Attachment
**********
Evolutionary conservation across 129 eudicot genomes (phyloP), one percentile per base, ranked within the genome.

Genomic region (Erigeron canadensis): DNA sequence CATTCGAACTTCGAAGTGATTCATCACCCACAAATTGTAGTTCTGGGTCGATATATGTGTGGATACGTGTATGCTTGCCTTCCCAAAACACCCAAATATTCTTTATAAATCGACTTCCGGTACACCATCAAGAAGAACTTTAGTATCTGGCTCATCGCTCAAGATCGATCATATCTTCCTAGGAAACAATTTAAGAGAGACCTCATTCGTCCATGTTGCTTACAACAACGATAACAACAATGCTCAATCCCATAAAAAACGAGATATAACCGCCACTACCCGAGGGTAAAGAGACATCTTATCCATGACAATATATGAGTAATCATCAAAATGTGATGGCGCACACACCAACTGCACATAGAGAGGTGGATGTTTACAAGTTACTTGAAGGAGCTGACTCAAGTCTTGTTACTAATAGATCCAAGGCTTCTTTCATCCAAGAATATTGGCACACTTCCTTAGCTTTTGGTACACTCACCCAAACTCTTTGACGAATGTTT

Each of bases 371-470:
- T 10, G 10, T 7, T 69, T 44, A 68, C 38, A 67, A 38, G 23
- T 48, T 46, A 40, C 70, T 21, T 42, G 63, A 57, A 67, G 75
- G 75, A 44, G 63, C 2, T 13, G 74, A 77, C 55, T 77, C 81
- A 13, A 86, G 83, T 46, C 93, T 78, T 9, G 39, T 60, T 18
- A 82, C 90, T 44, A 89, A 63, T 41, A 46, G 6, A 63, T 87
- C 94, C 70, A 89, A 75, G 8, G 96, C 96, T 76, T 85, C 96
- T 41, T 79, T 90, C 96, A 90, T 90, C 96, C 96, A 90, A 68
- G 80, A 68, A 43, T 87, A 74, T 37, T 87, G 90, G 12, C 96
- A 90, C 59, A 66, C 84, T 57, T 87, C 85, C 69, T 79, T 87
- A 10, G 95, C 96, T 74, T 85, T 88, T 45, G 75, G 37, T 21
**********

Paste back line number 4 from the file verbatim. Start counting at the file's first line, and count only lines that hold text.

- T 10, G 10, T 7, T 69, T 44, A 68, C 38, A 67, A 38, G 23